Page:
IT’S easy to believe that Nutty O hails from Jamaica upon listening to his music.
BY SINDISO DUBE
In an industry where almost all the Zimdancehall chanters are doing the same thing, similar sound and style, Nutty O — who was born and bred in Mbare — comes in with a different style of patois, which he admitted faced a lot of resistance from his counterparts.
Patois or Patwah is a form of bastardised English spoken by the people in Jamaica.
“I faced a lot of challenges because of my style and vocals. I chant in Patwah, which made many doubt my abilities and identity, but here I am, using the same Patwah to penetrate the local market,” he said. “This year promises to be a good year I have started well with the video to Bugatti which has been well-received.”
Nutty O’s tracks Just A Cover, Mbare Mi Home, African Girl and a cover for Adelle’s Hello, produced under Kenako Music, were evident that the young chanter has potential of taking the industry by storm.
After his contract with Kenako expired, he crossed the floor to join the fast-growing stable Military Touch Movement’s (MTM), run by contemporary musician Jah Prayzah.
MTM also has ExQ and DJ Tamuka (producer) formerly with Kenako, Andy Muridzo and songstress Tahle.
This year, Nutty O came out in full force with the release of his first track accompanied by a video under MTM titled Bugatti, in which he addresses how fellow musicians have been undermining him and reveals that he is now eyeing the international market.
After being a shadow of other Zimdancehall artistes for a long time will the Bugatti hitmaker rise above “The Big Five” of Zimdancehall — Winky D, who has cemented his position as the king of local dancehall, Killer T, Soul Jah Love, Seh Calaz and Kinnah.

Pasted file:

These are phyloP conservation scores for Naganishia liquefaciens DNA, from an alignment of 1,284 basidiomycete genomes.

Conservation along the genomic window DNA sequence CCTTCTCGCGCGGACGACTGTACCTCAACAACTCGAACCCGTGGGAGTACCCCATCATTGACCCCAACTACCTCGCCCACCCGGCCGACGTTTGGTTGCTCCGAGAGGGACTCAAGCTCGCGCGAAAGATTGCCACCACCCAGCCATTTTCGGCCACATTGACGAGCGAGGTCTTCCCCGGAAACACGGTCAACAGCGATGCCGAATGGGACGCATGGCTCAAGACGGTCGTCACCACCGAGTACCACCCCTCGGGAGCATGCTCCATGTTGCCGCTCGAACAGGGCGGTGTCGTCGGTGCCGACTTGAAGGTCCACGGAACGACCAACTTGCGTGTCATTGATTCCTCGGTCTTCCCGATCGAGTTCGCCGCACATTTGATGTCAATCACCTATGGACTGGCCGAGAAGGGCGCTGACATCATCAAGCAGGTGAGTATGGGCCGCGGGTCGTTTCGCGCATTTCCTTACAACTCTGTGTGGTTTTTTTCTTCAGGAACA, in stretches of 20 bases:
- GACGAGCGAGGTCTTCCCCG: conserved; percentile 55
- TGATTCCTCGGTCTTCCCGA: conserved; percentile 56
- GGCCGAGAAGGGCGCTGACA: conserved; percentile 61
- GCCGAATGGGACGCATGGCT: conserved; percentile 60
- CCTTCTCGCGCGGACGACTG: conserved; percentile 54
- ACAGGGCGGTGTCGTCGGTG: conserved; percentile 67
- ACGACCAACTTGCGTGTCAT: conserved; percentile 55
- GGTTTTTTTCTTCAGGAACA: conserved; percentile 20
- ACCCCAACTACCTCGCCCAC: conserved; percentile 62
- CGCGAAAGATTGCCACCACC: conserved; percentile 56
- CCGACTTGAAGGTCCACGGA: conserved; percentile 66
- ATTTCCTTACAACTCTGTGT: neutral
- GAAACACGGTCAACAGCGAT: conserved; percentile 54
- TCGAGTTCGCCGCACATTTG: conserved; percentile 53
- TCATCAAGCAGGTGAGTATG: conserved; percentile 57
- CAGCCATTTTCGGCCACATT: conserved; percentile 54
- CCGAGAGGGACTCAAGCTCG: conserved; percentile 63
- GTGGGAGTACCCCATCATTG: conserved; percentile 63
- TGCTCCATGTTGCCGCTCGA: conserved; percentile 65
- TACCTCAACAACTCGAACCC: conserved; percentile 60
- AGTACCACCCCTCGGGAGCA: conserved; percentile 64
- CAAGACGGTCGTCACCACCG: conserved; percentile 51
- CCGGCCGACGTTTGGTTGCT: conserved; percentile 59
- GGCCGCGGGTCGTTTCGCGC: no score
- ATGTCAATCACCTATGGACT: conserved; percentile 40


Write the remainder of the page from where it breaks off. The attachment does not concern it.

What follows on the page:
Recently, Jah Prayzah posted images on his social media platforms with Western African music gurus, Anderson Abiagwa, the founder of Big A Entertainment, and Stanley Enow, from Nigeria and Cameroon respectively.
The pictures insinuated that the Watora Mari hitmaker could have struck a deal with the two and was on a plot to invade the western African market with his recently assembled MTM.
Not taking anything away from the rest, but from the MTM recruits, Nutty O has an upper hand of being exported easily ahead of others.
The young musician possesses the dancehall charisma, energy and vocal ability that cuts above the rest and his style of patois makes his music easy to understand and relate to a foreign audience — be it in Caribbean Islands, Jamaica or West Africa.
So, after jumping from one record label to another, will MTM take Nutty O to the Promised Land of international dominance?